Although summer temperatures are around 20°C, the city shivers in sub-zero temperatures for five months of the year, with January and February being the coldest months with temps hovering between -15°C to -30°C. As a result of these prolonged periods of intense cold, the city has an average annual temperature of -1.3°C, giving it the dubious distinction of being the world's coldest capital.

Peace Avenue (Enkh Taivny Örgön Chölöö) is the main street and it stretches from east to west through the center. It's the main shopping street and many of the restaurants are along it. The street also passes by the southern edge of the central square, Sükhbaatar Square. Tourist information office is located in the south flank of the Town-hall in the western corner of Suhbaatar square.

Get in

By plane

The majority of visitors arrive in Mongolia through Chinggis Khaan International Airport (IATA: ULN), which is located 18 km to the southwest of Ulaanbaatar. Many locals still call the airport by its old name "Bouyant Uka". The airport was reconstructed in 1990, and the immigration, customs formalities and luggage delivery are relatively efficient.

MIAT [2] (Mongolian Airlines) offers direct international flights to the city from Berlin, Moscow, Irkutsk, Seoul, Beijing, and Tokyo. Domestic flights from ULN to Dalanzadgad, Moron, Khovd, Bulgan Khovd, Altai, and Arvaikheer are also available. Korean Air also flies daily from Seoul to ULN. Air China to and from Beijing 25. The Russian Aeroflot flies daily between Moscow and ULaanbaatar.

By train

Direct (but long) journeys are possible from Moscow, Russia and Beijing, China on the Trans-Mongolian line of the Trans-Siberian Railway. Trains also run to the Chinese border towns of Erlian and Jineen 3-4 times a week. There's also a daily train to/from Irkutsk in Russia.

Trains from Beijing run once a week (on Tuesdays) and seats can only be reserved at the International Hotel in Beijing (a ten minute walk north of the main Beijing rail station). The journey takes about 30 hours. Packing a face mask might be a good idea as sandstorms in the Gobi desert may cause difficulty in breathing.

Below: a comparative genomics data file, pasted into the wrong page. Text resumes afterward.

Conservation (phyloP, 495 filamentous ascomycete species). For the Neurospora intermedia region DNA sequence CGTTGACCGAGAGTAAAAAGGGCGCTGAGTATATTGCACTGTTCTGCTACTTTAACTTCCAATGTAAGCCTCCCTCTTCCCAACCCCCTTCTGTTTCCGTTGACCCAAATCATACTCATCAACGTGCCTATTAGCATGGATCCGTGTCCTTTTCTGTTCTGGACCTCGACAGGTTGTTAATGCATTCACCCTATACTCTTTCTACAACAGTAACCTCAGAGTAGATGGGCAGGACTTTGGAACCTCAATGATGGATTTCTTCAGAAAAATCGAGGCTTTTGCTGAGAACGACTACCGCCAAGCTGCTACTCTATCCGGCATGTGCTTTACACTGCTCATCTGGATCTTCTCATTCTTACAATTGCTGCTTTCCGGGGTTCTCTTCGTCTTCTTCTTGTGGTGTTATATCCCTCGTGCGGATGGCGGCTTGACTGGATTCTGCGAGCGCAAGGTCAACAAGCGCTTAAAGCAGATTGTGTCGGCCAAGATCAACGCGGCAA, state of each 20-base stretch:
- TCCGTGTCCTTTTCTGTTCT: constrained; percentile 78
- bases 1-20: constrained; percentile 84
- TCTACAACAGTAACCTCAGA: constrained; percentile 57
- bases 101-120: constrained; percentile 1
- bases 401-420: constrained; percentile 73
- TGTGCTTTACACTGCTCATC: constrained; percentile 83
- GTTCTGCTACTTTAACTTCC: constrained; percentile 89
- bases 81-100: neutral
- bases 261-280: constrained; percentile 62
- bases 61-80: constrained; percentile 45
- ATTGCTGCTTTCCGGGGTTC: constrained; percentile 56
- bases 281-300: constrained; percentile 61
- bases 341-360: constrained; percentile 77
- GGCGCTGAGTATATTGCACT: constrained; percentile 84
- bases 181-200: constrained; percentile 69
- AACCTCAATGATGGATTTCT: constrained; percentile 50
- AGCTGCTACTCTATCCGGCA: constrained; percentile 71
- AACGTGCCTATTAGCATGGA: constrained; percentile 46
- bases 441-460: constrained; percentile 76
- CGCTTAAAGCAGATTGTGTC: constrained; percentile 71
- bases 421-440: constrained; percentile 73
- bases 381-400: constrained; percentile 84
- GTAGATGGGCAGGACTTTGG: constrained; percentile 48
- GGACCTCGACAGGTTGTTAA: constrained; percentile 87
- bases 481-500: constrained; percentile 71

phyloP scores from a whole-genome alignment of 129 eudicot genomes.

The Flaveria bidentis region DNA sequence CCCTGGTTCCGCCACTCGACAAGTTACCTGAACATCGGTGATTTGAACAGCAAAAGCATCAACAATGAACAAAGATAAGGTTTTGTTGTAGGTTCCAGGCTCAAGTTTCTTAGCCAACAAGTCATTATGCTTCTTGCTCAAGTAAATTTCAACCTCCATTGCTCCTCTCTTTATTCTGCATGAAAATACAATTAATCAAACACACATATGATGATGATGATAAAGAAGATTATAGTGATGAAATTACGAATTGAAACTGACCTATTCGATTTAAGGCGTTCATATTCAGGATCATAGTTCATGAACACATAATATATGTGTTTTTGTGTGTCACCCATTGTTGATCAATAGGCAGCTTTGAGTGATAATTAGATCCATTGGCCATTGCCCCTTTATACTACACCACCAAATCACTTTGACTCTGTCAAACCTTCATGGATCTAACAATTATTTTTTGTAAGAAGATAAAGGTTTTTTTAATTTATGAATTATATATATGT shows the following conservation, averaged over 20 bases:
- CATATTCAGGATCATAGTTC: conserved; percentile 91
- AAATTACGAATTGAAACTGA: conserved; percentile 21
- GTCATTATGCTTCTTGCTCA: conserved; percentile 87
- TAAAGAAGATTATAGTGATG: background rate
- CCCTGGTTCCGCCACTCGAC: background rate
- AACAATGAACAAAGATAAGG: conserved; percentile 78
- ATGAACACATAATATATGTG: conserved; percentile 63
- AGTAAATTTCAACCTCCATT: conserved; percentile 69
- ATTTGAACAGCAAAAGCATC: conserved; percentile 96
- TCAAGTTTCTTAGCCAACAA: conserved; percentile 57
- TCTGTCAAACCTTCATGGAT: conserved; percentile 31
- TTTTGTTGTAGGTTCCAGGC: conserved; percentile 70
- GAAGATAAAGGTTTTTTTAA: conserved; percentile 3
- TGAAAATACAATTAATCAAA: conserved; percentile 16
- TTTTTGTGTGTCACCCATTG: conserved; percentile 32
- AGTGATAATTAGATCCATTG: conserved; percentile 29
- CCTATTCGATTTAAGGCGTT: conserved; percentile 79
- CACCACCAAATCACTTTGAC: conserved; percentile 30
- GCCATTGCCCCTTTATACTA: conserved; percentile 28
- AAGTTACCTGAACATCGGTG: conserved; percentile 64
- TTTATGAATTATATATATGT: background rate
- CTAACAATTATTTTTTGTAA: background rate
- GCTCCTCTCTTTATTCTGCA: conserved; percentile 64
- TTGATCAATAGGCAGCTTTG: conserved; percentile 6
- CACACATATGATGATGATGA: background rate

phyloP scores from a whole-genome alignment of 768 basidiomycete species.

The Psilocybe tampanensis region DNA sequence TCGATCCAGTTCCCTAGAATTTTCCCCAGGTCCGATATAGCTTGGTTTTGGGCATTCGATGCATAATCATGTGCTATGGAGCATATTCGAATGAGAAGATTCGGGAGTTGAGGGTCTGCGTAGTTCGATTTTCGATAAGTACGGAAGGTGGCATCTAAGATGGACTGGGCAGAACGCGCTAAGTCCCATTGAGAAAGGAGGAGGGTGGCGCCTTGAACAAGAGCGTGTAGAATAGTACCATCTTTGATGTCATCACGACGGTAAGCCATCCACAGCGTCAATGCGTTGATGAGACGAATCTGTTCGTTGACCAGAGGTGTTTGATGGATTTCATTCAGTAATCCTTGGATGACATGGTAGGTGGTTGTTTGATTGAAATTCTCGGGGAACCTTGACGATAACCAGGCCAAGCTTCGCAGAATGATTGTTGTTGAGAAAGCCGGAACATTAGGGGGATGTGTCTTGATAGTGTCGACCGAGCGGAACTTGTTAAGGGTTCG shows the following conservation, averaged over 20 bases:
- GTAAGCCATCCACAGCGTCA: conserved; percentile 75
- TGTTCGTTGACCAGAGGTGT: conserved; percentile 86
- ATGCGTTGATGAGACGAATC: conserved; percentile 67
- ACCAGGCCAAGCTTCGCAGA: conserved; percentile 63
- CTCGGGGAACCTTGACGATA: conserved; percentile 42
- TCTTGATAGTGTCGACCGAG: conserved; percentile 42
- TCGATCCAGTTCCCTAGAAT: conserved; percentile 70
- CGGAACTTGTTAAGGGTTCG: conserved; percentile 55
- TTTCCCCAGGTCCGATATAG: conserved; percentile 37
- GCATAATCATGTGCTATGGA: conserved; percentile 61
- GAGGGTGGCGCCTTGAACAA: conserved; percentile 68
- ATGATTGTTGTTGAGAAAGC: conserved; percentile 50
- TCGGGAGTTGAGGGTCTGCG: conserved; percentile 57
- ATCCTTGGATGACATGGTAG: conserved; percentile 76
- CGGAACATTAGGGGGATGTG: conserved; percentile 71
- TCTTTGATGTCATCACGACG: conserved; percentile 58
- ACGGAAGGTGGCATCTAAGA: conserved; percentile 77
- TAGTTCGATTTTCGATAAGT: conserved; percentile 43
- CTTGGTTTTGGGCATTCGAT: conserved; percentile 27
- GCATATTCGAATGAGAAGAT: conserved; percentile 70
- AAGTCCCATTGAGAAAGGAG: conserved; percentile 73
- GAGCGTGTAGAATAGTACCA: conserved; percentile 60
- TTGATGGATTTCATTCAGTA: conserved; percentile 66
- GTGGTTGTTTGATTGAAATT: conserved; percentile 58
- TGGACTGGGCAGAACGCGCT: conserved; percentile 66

By car

As there are barely any paved roads in Mongolia, the few ones that exist, lead to Ulaanbaatar. Navigating in Mongolia on a paved road is very easy because you just have to follow that ONE road (compared to driving on tracks, where there are hundreds of possibilities...).

Coming from the north the paved road starts at the Russian Border. Coming from the south (the Gobi) the paved road starts at Choir. Coming from the north-east the paved road starts at Bulgan [3].

By bus

Once in the country, it should not be difficult to find a bus going to UB, at least from larger towns. However, bus stops are difficult to locate, with buses usually just stopping in populated areas. Furthermore, Mongolian buses are notorious for being late and on some routes for not even arriving on the scheduled day. Be forewarned!

Get Around

By taxi

Taxis are cheap, charging around T300-600 per kilometer (400 per km as of May 2009), but a foreigner will get overcharged easily. A ride from the airport to the citycenter should cost you no more than T7,000, but most drivers will try to charge you a minimum of T15,000. You may get a better and more reliable deal by seeking out older drivers in their own cars, rather than the official yellow cabs. Younger drivers can sometimes get extremely opportunistic and try to hold you or your luggage at ransom until you pay them extraordinary amounts of money. Always negotiate the fare in advance and don't be fooled by tricks like "I meant 3,000 for each of you."